But you would hardly think those enough to persuade New Democrat MLAs to attack their own party when the chance of forming the next government looks so good.
MLAs have a balancing act - their own judgment, their commitment to constituents who voted for both a party and a candidate and to a shared vision.
The New Democrats attacking James should be candid about their concerns.
Footnote: Meanwhile. Moira Stilwell became the first Liberal leadership candidate. She stepped down as minister of regional economic and skills development. Stilwell’s a doctor who specializes in nuclear medicine and a political rooke elected last year. That’s likely a plus, given public antipathy to Gordon Campbell and those around him.
Sunday, November 21, 2010
Ian Reid writes thoughtfully on the NDP's prospects in the aftermath of the odd weekend party meeting that saw Carole James win the support of voting members of the party's governing council - while 11 New Democrat MLAs are still apparently dissatisfied with her leadership. Read him here.
Their next moves will be critical. The MLas can find a way to work with the party, which is what voters likely expected when they elected them. They can quit. Or they can snipe from within. The Liberals are certainly cheering for the latter two options.
And Laila Yuile has been establishing, without a doubt, that the deal for the private companies who did the Sea to Sky Highway improvements and maintain the road includes payments based on "shadow tolls." Part of their annual payment depends on road use, but instead of collecting from drivers the province pays a toll on users' behalf.
That's consistent with the government's policy that there will be no direct tolls on roads for which there is no non-toll alternative. (Though the skyrocketing ferry fares violate that principle.)
What makes this fascinating is the Transportation Ministry's bizarre insistence that there are no shadow tolls, when as Yuile sets out, the companies are absolutely clear that their payment does include the tolls.
Saturday, November 20, 2010
"She was 15, with severe developmental disabilities due to Down syndrome. Her mother, with her own issues, died in the home they shared in a Cultus Lake mobile home park.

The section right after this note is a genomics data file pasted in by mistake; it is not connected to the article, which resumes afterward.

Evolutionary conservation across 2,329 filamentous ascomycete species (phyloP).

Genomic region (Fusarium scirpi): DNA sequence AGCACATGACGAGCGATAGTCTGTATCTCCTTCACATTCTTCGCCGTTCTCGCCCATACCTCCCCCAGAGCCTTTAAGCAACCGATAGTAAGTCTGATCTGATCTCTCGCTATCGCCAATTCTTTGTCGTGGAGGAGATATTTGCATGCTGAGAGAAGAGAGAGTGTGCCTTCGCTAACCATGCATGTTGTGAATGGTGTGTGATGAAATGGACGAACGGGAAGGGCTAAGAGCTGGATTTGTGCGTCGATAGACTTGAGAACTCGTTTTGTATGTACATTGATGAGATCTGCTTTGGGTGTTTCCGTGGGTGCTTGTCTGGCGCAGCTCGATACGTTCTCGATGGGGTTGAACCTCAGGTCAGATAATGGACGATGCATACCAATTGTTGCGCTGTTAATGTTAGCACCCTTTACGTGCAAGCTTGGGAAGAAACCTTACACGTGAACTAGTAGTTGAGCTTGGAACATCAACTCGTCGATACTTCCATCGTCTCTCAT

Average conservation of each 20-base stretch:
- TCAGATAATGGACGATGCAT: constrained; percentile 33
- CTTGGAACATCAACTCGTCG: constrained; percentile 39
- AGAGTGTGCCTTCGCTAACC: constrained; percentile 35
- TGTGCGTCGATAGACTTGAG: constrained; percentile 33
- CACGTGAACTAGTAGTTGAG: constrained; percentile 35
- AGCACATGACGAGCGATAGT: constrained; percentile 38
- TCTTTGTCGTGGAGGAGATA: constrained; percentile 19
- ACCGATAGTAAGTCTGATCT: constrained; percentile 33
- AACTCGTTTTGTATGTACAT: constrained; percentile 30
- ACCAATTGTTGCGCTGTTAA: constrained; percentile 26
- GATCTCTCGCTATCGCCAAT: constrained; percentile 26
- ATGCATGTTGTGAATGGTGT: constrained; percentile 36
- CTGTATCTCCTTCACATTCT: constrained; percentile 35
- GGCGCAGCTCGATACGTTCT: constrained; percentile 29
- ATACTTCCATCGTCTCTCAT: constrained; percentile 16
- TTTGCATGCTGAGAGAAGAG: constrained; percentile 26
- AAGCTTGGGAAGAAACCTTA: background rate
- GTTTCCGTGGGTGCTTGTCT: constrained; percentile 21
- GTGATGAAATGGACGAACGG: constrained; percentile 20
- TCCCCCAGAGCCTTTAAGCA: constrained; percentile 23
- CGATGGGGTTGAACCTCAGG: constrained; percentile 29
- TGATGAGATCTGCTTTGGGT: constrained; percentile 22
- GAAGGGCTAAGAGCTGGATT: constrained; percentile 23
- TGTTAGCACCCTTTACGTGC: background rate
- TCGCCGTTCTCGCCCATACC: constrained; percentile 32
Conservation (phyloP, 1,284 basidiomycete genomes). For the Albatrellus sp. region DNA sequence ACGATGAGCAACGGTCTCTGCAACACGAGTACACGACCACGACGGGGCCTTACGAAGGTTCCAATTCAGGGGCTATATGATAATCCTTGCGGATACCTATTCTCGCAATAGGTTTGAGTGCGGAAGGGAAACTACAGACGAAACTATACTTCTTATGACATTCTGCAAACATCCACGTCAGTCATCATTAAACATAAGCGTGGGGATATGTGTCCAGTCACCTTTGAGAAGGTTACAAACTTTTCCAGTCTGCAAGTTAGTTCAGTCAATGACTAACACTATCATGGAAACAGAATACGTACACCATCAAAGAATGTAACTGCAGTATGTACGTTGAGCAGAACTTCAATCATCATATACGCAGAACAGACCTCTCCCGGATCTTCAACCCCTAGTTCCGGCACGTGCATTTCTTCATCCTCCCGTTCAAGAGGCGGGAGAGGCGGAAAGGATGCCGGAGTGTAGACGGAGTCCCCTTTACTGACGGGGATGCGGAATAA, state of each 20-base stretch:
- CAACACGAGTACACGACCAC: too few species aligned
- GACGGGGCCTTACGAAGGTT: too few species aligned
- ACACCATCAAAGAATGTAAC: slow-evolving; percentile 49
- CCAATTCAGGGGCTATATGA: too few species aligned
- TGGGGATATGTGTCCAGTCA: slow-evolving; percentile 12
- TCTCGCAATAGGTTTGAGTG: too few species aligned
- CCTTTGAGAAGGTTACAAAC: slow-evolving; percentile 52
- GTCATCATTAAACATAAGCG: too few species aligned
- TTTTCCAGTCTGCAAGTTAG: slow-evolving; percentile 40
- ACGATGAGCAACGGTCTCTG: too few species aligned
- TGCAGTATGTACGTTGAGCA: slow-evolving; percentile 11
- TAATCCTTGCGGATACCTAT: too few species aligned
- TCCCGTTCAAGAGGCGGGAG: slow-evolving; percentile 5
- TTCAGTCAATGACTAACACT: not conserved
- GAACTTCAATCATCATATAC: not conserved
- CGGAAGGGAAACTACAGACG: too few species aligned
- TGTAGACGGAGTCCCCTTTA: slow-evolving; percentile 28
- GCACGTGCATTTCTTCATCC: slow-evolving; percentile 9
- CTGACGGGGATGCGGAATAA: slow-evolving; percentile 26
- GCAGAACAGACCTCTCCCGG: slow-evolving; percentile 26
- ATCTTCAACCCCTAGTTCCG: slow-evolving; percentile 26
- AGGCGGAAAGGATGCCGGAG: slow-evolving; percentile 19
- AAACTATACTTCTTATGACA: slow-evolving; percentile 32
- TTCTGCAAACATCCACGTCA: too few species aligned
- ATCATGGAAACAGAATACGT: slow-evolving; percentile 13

And for nine days, the girl lived beside her mother's corpse. She had been told not to go out alone.
When rescued, she was emaciated and filthy -- she was unable to use the toilet and had been wearing the same diaper for a week. Her legs and abdomen were raw with diaper rash. Pills and boxes of macaroni were on the floor, apparently left as the girl tried to bring her mother back to life.
The Minister of Children and Family Development had been involved with the family; in fact, the girl's brothers had asked that their sister be taken into care because of their mother's alcoholism and drug abuse and the filth in the house.
The law calls for deaths or such events that cause "serious or long-term impairment" of a child's health to be reported to the Representative for Children and Youth as soon as officials become aware of them.
But the ministry didn't do that. Nine weeks after the girl was discovered, Minister Mary Polak says it's still not clear to her that the girl suffered an injury that required reporting.
That's at once insulting and stupid. . ."
Read the rest here.
Thursday, November 18, 2010
Reject them entirely and you still face the reality that Bennett is right when he says that each day Gordon Campbell stays as leader is one more blow to the Liberals’ chances for recovery.
The East Kootenay MLA was fired as energy minister Wednesday for saying Campbell should step down now for the good of the party. Next step is expulsion from caucus.
The firing wasn’t unexpected. Bennett noted he had broken the “no surprises” rule by not warning the premier¹s office.
But what happened next was surprising.
Finance Minister Colin Hansen maintained the cabinet had fired Bennett. They might have approved, but only the premier can hire and fire cabinet ministers.
And Hansen and others said Bennett had broken his cabinet oath. That’s not true. Ministers promise to maintain confidentiality about cabinet discussions, not to shut up about everything.